Physiology of L-carnitine in plants in light of the knowledge in animals and microorganisms

Abstract : L-carnitine is present in all living kingdoms where it acts in diverse physiological processes. It is involved in lipid metabolism in animals and yeasts, notably as an essential cofactor of fatty acid intracellular trafficking. Its physiological significance is poorly understood in plants, but L-carnitine may be linked to fatty acid metabolism among other roles. Indeed, carnitine transferases activities and acylcarnitines are measured in plant tissues. Current knowledge of fatty acid trafficking in plants rules out acylcarnitines as intermediates of the peroxisomal and mitochondrial fatty acid metabolism, unlike in animals and yeasts. Instead, acylcarnitines could be involved in plastidial exportation of de novo fatty acid, or importation of fatty acids into the ER, for synthesis of specific glycerolipids. L-carnitine also contributes to cellular maintenance though antioxidant and osmolyte properties in animals and microbes. Recent data indicate similar features in plants, together with modulation of signaling pathways. The biosynthesis of L-carnitine in the plant cell shares similar precursors as in the animal and yeast cells. The elucidation of the biosynthesis pathway of L-carnitine, and the identification of the enzymes involved, is today essential to progress further in the comprehension of its biological significance in plants.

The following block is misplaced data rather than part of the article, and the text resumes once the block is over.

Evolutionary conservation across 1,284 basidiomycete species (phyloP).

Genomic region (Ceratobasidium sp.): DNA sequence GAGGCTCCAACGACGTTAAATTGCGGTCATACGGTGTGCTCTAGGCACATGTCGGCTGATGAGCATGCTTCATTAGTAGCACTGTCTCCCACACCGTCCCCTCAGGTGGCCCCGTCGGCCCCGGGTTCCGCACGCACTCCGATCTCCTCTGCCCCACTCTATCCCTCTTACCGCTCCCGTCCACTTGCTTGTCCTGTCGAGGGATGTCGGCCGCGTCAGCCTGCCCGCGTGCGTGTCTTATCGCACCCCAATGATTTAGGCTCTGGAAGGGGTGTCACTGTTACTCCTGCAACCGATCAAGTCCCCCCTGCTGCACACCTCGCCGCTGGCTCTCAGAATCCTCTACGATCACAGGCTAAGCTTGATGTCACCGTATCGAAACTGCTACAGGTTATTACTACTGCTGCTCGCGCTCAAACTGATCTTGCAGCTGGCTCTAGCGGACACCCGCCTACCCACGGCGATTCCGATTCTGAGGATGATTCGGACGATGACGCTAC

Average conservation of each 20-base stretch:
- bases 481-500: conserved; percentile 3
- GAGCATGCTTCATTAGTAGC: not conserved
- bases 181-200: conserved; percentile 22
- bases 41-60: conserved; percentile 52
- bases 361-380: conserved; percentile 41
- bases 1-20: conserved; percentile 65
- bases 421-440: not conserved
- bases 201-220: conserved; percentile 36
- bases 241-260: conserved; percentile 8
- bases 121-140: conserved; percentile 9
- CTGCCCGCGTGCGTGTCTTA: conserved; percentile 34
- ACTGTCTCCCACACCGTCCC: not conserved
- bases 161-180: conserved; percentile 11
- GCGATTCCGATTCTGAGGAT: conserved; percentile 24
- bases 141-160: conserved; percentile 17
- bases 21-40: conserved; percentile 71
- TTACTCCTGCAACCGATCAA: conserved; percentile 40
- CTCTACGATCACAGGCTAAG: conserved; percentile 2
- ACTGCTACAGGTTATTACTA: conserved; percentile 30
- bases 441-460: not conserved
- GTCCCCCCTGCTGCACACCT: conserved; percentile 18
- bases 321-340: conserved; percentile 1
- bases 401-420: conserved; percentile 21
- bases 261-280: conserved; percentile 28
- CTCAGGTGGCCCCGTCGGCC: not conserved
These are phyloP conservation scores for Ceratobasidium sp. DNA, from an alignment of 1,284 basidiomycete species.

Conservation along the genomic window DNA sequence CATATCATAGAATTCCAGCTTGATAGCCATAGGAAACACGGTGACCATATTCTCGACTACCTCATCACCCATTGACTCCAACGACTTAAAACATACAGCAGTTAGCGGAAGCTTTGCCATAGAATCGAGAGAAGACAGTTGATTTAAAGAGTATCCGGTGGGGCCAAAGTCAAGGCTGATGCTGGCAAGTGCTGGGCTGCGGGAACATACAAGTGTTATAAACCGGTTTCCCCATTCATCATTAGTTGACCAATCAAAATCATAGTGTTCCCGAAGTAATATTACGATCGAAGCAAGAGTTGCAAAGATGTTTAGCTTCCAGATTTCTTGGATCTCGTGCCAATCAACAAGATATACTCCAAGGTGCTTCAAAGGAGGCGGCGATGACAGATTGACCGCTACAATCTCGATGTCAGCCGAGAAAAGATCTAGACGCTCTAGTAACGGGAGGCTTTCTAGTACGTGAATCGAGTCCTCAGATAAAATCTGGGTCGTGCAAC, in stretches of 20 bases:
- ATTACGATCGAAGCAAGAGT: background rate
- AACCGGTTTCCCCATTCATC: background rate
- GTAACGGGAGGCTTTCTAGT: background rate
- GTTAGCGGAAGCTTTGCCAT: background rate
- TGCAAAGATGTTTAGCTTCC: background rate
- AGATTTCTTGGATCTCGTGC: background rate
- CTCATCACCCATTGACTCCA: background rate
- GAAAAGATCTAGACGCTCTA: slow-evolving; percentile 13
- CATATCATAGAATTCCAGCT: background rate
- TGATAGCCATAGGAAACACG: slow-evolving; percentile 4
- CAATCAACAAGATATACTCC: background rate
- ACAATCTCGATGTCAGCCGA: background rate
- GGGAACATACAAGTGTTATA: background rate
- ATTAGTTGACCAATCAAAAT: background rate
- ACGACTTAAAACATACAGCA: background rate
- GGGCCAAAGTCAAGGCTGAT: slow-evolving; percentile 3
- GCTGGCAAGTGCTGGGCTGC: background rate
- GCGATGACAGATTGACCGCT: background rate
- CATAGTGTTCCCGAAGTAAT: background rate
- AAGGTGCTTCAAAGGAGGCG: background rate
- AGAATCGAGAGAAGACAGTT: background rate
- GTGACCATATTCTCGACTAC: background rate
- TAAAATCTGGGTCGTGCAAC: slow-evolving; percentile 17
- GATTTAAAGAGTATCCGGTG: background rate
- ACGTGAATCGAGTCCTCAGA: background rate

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Florian Jacques, Sonia Rippa, Yolande Perrin. Physiology of L-carnitine in plants in light of the knowledge in animals and microorganisms. Plant Science, Elsevier, 2018, 274, pp.432-440. ⟨10.1016/j.plantsci.2018.06.020⟩. ⟨hal-01988896⟩

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